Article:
It's that time of year again: the cooler weather is giving way to sunlight and warmth throughout the majority of the country. But outdoor sunbathing is not without risk, even if you use sun cream.
While we all want that sun-kissed glow, it's crucial to remember that a tan is an indication of skin damage and that increased melanin production is your body's natural response to protect you from future sun exposure. Read on to discover how to tan in the sun safely.
Because of the Vitamin D exposure, tanning and sunbathing may feel nice and possiblyimprove mood. However, tanning carries hazards, particularly if you don't use sunscreen.
A tan is an indication of skin damage in and of itself. Because the skin redistributes melanin to protect itself, it appears darker. The following are some of the dangers of tanning:
The most serious sun hazard we should be concerned about is skin cancer. According to the Skin Cancer Foundation, around 90% of skin cancers are caused by the sun's harmful rays.
Unfortunately, there is no such thing as a “healthy tan”. The only true way to tan “safely” is to avoid the sun and apply a fake tan. Though this won’t stop any of us from laying out in the rays and getting a sun-kissed body, so here is how to tan as safely as you can.
But first, a note on Vitamin D.
There is no such thing as healthy tanning, as we just discussed, but there is healthy moderation in everything. Exposing ourselves to UVB rays is the primary method of our bodies making Vitamin D.
You might be surprised to learn that if you eat a balanced diet, you only actually need about 20 minutes of sun exposure every day to get enough Vitamin D. If you have darker skin tones, you may need to spend longer in the sun, though.
Vitamin D, also known as the sunshine vitamin, is amazing. It helps our body absorb calcium and prevent high blood pressure, headaches, restless sleep, low moods, Seasonal Affective Disorder, Parkinson's disease, arthritis, diabetes, heart disease and more! This is definitely something you want to soak up.
Because we all know how alluring a good tan can be, here are some guidelines for keeping your sun exposure as safe as possible.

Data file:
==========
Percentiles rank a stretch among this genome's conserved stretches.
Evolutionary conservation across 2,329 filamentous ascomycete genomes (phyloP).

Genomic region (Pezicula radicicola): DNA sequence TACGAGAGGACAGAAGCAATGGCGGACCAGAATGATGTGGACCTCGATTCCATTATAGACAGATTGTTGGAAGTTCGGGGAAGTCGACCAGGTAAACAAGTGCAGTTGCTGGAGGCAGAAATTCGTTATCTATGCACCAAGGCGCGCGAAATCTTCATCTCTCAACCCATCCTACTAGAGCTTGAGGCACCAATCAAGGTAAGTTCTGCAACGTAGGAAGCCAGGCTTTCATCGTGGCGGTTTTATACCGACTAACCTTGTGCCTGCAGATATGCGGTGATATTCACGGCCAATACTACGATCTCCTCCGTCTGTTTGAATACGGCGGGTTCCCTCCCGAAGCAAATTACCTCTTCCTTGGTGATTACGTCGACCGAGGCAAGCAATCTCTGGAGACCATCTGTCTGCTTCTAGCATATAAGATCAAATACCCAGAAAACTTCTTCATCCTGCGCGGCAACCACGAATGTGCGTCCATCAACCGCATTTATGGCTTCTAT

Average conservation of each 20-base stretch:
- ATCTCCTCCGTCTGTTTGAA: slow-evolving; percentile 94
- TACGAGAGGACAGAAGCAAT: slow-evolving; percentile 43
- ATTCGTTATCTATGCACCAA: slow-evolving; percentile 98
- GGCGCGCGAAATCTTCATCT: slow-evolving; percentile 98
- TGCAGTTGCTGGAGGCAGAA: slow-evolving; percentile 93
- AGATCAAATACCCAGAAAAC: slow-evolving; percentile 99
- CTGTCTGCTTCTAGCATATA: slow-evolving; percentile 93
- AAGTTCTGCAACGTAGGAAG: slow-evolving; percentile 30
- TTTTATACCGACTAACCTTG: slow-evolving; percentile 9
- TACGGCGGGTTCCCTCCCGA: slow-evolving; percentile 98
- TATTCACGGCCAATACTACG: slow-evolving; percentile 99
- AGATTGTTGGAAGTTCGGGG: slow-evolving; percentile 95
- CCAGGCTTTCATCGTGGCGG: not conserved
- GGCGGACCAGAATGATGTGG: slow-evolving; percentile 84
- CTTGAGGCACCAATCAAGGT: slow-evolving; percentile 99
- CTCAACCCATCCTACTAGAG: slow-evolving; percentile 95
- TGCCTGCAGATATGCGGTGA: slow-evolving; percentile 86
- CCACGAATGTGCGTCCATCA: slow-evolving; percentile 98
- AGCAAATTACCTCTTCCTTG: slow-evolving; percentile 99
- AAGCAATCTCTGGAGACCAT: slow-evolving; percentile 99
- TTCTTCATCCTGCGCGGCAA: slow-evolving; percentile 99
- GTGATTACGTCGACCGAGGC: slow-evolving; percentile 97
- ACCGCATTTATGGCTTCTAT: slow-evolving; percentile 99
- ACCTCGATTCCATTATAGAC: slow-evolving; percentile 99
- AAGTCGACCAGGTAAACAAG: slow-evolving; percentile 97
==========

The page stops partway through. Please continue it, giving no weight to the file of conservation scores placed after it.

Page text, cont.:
Even if you're wearing sunscreen, you can still get a tan. It all relies on the SPF's strength. Because sunscreen does not prevent all UV rays, you can still tan while wearing it, regardless of the SPF. For example, you can tan when wearing SPF 50 sunscreen.
Simply put, the SPF number indicates how long your skin may be exposed to direct sunlight before becoming red or sunburned. However, don't simply rely on SPF; look for the term "wide spectrum" on the bottle, which says it will protect you from both UVA (ageing) and UVB (burning) rays.
Also, check the UVA star rating. These show the SPF rating, which can vary from 1 to 5 stars (minimum protection to ultra protection). Needless to say, we suggest you get the highest star rating you can.
If you didn't know, your skin hits a tanning cut-off point when it can no longer create melanin (the tanning pigment); therefore, lounging by the pool all day won't give you a darker glow.
Everyone's melanin cut-off is different, ranging from two to three hours or even less if you have fair skin. Following that, you're simply exposing your skin to the risk of UV damage. Between the hours of 10 a.m. and 4 p.m, the sun is at its strongest, so be especially cautious around this time.
Whilst you're at it, remember to seek some shade. Taking breaks from the sun reduces UV intensity and your risk of sunburn, resulting in a healthier and longer-lasting tan.
Combining your fake tan and SPF in one product may sound like a fantastic idea, but be aware that the component in fake tan (DHA) causes the SPF to break down.
It's highly likely that all of the protective SPF will have broken down by the time the product has shipped from its warehouse and arrived in your suitcase.
This is also why you should fake tan at least 24 hours before going out in the sun, as adding SPF on a fresh tan can cause the formula to break down.
No matter how quickly you want a tan, stay away from the sunbed. Tanning beds or tanning booths present many more risks to your body than sitting outside and tanning in the sun because they expose your skin to high levels of UVA and UVB rays.
Tanning beds release UVA radiation that is up to three times stronger than UVA rays seen in natural sunlight. UVB intensity may even approach that of full sun.
If you’re looking for a quick fix, then fake tanning is your best option. Read our complete guide on fake tanning to ensure the perfect summer glow.
If you've got your skin burned, you'll want to soothe it right away to avoid blisters and further inflammation. With hydrated skin, you'll be able to keep the tan you've been dreaming after for so long.
While it may be tempting to apply an after-sun, many of these products have a high proportion of alcohol, which means they will dry out your skin, even more, irritate it, and cause you to lose your tan even faster.
Instead, opt for some aloe vera gel instead. With an immediate cooling effect on the skin, it’s a favourite for post-sun skincare.
Remember, when it comes to tanning in the sun, you’re always putting yourself at risk. But if you slap on the sun cream, seek shade, and take breaks, you should be able to get that summer glow safely.